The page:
5 reasons why China’s ‘new normal’ is rattling world markets

A concerted attempt by the Chinese government to shift more economic growth onto a burgeoning consumer class this year isn't going as smoothly as planned. Theodore Kaye/Getty Images

BEIJING – China’s slump is shaking the world economy, turning a country long seen as a growth engine into a possible threat.

The slowdown started as a side effect of the Communist Party’s plan to steer the world’s second-largest economy to a “new normal” of lower, steadier growth. It has turned into a nose dive the party is struggling to reverse.

The party’s plans call for keeping economic growth close to 7 per cent this year while China shifts from reliance on trade and investment to more self-sustaining growth based on domestic consumption.

Exports were supposed to grow by 6 per cent this year, but instead they are shrinking. Factories are shedding millions of jobs, threatening to inflame political tensions. New industries including e-commerce are growing but still are too small to offset job losses in traditional businesses.

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“There are pockets of extreme weakness in China’s economy but also areas of strength,” said Mark Williams, chief Asia economist for Capital Economics in London. “The services sector seems to be doing well, but industry is really struggling.”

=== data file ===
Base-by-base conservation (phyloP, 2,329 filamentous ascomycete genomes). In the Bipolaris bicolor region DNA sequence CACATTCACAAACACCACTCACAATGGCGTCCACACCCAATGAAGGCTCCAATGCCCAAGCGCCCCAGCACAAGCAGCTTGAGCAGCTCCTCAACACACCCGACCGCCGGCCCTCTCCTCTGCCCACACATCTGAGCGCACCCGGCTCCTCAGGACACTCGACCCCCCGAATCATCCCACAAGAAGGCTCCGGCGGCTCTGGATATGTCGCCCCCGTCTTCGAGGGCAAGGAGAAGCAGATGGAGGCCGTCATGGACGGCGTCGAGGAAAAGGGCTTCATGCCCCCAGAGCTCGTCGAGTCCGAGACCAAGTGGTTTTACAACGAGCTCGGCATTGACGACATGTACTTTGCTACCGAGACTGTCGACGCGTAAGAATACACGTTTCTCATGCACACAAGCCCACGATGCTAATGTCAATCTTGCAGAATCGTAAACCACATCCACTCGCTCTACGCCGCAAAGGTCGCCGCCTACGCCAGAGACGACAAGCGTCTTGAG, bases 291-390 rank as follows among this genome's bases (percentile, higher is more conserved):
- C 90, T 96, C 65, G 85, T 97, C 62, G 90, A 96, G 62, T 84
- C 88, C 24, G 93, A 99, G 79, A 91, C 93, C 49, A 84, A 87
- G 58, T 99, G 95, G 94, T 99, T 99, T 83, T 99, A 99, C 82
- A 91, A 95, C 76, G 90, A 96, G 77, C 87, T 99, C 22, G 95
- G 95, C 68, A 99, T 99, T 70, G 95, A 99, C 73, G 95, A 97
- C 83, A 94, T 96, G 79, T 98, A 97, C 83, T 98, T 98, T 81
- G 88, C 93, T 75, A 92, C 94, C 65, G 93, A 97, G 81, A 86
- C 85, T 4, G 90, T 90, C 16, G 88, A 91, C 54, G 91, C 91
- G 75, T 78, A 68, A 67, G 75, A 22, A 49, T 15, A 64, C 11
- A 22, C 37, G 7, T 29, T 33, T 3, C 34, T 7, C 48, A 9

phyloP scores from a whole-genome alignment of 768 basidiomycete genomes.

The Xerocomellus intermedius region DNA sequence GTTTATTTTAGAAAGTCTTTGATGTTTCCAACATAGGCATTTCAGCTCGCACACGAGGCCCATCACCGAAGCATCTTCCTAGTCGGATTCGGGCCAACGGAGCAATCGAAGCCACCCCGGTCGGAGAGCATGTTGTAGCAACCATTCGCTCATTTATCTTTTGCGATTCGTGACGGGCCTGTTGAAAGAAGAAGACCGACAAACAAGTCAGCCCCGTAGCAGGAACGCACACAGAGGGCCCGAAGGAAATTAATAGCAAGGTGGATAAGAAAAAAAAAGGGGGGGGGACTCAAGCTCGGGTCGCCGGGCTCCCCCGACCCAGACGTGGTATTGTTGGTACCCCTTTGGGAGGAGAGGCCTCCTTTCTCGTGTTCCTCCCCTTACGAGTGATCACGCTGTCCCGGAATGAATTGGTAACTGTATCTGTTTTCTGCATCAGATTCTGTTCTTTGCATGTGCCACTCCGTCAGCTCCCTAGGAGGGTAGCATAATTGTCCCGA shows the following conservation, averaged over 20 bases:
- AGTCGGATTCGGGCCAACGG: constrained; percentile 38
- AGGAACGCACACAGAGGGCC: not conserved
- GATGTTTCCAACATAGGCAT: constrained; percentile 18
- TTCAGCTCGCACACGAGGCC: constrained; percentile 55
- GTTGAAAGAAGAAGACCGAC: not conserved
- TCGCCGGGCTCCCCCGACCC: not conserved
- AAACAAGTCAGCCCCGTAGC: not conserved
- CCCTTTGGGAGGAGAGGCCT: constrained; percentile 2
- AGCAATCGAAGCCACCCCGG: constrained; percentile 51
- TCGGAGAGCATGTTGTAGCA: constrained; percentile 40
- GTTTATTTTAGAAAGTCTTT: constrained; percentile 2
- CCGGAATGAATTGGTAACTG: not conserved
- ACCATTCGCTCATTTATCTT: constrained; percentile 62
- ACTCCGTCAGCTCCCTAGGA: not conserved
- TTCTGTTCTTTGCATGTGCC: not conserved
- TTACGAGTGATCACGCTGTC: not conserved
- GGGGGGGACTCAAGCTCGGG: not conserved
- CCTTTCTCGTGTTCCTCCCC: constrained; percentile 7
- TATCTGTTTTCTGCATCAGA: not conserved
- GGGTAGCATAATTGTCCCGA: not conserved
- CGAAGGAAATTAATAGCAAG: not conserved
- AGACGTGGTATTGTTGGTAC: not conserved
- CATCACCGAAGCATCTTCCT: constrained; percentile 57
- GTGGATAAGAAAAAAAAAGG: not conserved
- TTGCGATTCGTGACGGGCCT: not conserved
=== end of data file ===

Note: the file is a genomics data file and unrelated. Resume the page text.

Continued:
The Communist Party succeeded at cooling a debt-fueled construction and real estate boom. But creating a consumer economy is taking longer as households facing an uncertain job market tighten their belts. Steel, coal mining and heavy industry are cutting workforces while retail spending and new industries are growing but still are small.

The government reported economic growth held steady at 7 per cent in the latest quarter, though private sector analysts say the real figure might be 5 per cent or lower. Whatever it is, growth is due to fall further. Communist leaders say they can tolerate lower headline growth so long as the economy generates enough jobs.


Retail sales are a bright spot in China’s economy. Spending growth edged down in July but to a still-healthy 10.4 per cent, while online commerce is growing at twice that rate.

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Still, the industry is growing from a very low base. In the southern province of Guangdong, retailing employs 1.3 million people, barely one-tenth the number in manufacturing. And some industry segments have suffered setbacks. Auto sales fell 3.4 per cent in June and that decline accelerated to 6.6 per cent in July, startling forecasters who expected 7 to 8 per cent growth this year.

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Some have slashed their growth outlook for the year to as low as 1.7 per cent, a troubling development for Western automakers such as General Motors Co. and Volkswagen AG that face little to no growth elsewhere and look to China, the biggest market by number of vehicles sold, to drive future revenue. Sales of home appliances and furniture also have weakened, possibly due to slower housing sales.


The explosive rise and abrupt fall of Chinese stock prices has inflicted losses on small investors and threatens to set back economic reform plans.